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US wants China to put N Korea in place

By Anil K Joseph in Beijing
July 07, 2006 13:12 IST
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United States Assistant Secretary of State Christopher Hill arrived in Beijing on Friday to discuss the test firing of missiles by North Korea and the UN Security Council's response to Pyongyang's nuclear programmes.

"I don't have much to say right now," Hill told reporters at the airport. Hill, who is also the chief US negotiator in the six-party talks on the North Korean nuclear issue, is scheduled to meet with China's Vice Foreign Minister Wu Dawei to discuss how to promote the six-party talks under current situation.

Hill on Wednesday repeated US calls for China, a major aid donor to North Korea, to exert more to pressure on Pyongyang to dismantle its missile and nuclear programmes.

'We need China to be very, very firm with their neighbours and frankly with their long-term allies on what is acceptable behaviour,' Hill was quoted as saying in media reports.

Hill's visit to Beijing comes after a telephonic conversation between Chinese President Hu Jintao and his American counterpart, George W Bush on the latest missile tests by North Korea.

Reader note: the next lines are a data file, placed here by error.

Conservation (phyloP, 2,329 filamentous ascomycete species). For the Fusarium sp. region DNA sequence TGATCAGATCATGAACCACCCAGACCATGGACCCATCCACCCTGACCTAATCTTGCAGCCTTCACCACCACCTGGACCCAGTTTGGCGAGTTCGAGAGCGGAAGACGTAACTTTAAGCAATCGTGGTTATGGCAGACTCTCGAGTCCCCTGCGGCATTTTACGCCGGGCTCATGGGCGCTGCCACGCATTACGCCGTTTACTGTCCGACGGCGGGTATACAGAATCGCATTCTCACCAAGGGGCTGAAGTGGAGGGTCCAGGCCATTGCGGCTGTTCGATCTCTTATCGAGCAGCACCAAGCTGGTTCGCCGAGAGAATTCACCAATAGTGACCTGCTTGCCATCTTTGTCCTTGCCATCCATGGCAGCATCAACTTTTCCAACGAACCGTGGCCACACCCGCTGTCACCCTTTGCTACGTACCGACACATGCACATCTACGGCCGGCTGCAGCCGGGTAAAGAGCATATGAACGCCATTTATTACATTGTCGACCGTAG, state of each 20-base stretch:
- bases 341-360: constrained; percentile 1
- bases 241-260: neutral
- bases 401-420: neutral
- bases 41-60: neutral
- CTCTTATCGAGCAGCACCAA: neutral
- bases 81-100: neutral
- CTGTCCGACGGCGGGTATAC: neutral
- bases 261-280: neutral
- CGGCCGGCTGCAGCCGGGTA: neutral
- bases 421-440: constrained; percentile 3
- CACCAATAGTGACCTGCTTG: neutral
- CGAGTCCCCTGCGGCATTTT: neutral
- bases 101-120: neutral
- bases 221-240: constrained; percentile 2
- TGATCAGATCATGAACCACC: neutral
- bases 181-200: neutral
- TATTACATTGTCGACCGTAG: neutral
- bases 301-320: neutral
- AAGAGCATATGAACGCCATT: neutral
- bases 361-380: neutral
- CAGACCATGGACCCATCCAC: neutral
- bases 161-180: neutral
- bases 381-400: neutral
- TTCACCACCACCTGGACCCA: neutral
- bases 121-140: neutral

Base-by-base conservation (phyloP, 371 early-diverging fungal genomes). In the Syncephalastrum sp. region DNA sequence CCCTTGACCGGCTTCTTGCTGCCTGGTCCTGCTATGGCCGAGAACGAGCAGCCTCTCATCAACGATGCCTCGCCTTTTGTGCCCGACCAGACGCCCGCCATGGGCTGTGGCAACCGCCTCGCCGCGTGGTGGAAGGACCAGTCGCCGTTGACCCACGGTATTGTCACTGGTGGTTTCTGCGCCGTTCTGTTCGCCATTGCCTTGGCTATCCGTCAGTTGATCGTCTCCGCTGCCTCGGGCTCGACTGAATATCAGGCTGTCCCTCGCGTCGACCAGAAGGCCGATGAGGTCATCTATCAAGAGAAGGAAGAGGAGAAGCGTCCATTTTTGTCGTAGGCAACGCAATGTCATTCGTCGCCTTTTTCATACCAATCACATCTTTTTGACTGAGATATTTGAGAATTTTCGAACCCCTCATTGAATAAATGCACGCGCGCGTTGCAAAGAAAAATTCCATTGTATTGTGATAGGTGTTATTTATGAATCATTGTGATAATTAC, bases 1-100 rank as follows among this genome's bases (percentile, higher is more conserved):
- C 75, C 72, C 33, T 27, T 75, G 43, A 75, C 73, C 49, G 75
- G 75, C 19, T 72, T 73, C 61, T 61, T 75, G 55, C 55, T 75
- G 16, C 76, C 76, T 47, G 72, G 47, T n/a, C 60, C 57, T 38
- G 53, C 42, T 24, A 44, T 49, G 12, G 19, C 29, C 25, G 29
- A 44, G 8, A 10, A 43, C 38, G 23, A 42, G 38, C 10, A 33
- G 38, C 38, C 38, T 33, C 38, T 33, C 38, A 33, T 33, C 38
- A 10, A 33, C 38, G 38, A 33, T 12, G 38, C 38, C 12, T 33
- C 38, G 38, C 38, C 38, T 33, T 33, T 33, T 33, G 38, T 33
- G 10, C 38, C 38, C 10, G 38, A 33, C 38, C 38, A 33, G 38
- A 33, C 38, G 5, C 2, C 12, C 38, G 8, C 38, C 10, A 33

China and Russia are opposing imposing sanctions by the UNSC on North Korea.

Hu told Bush that China is committed to maintaining peace and stability on the Korean Peninsula and opposed to any actions that might intensify the situation.

"Under such a complicated situation, it is highly necessary for all the related parties to keep calm and show restraint," Hu said.

"China has taken a responsible attitude at the UN Security Council," Chinese Foreign Ministry spokeswoman Jiang Yu said, while rebuffing calls to impose sanctions on North Korea for test-firing missiles.

"We think the Security Council should make a necessary response but the response should be helpful to maintain peace and stability on the Korean peninsula and should help diplomatic efforts," she said.

"Practice tells us dialogue and consultations are effective ways to solve problems," she said when asked whether China would support the UN Security Council imposing sanctions against its closest ally, North Korea.

Wu, China's chief envoy to the six-party talks, would travel to Pyongyang on Monday as part of a high-level delegation to attend celebrations for the 45th anniversary of a friendship treaty between the two countries.

The six-way nuclear talks have been stalled since last year, with North Korea insisting the United States lift sanctions on its companies before they can resume.

Aside from China, the US and North Korea, the other parties are South Korea, Japan and Russia.

Host China has reportedly proposed an unofficial gathering of nuclear envoys from the six parties in the eastern Chinese city of Shenyang, as a prelude to the next round of formal talks in Beijing.

 

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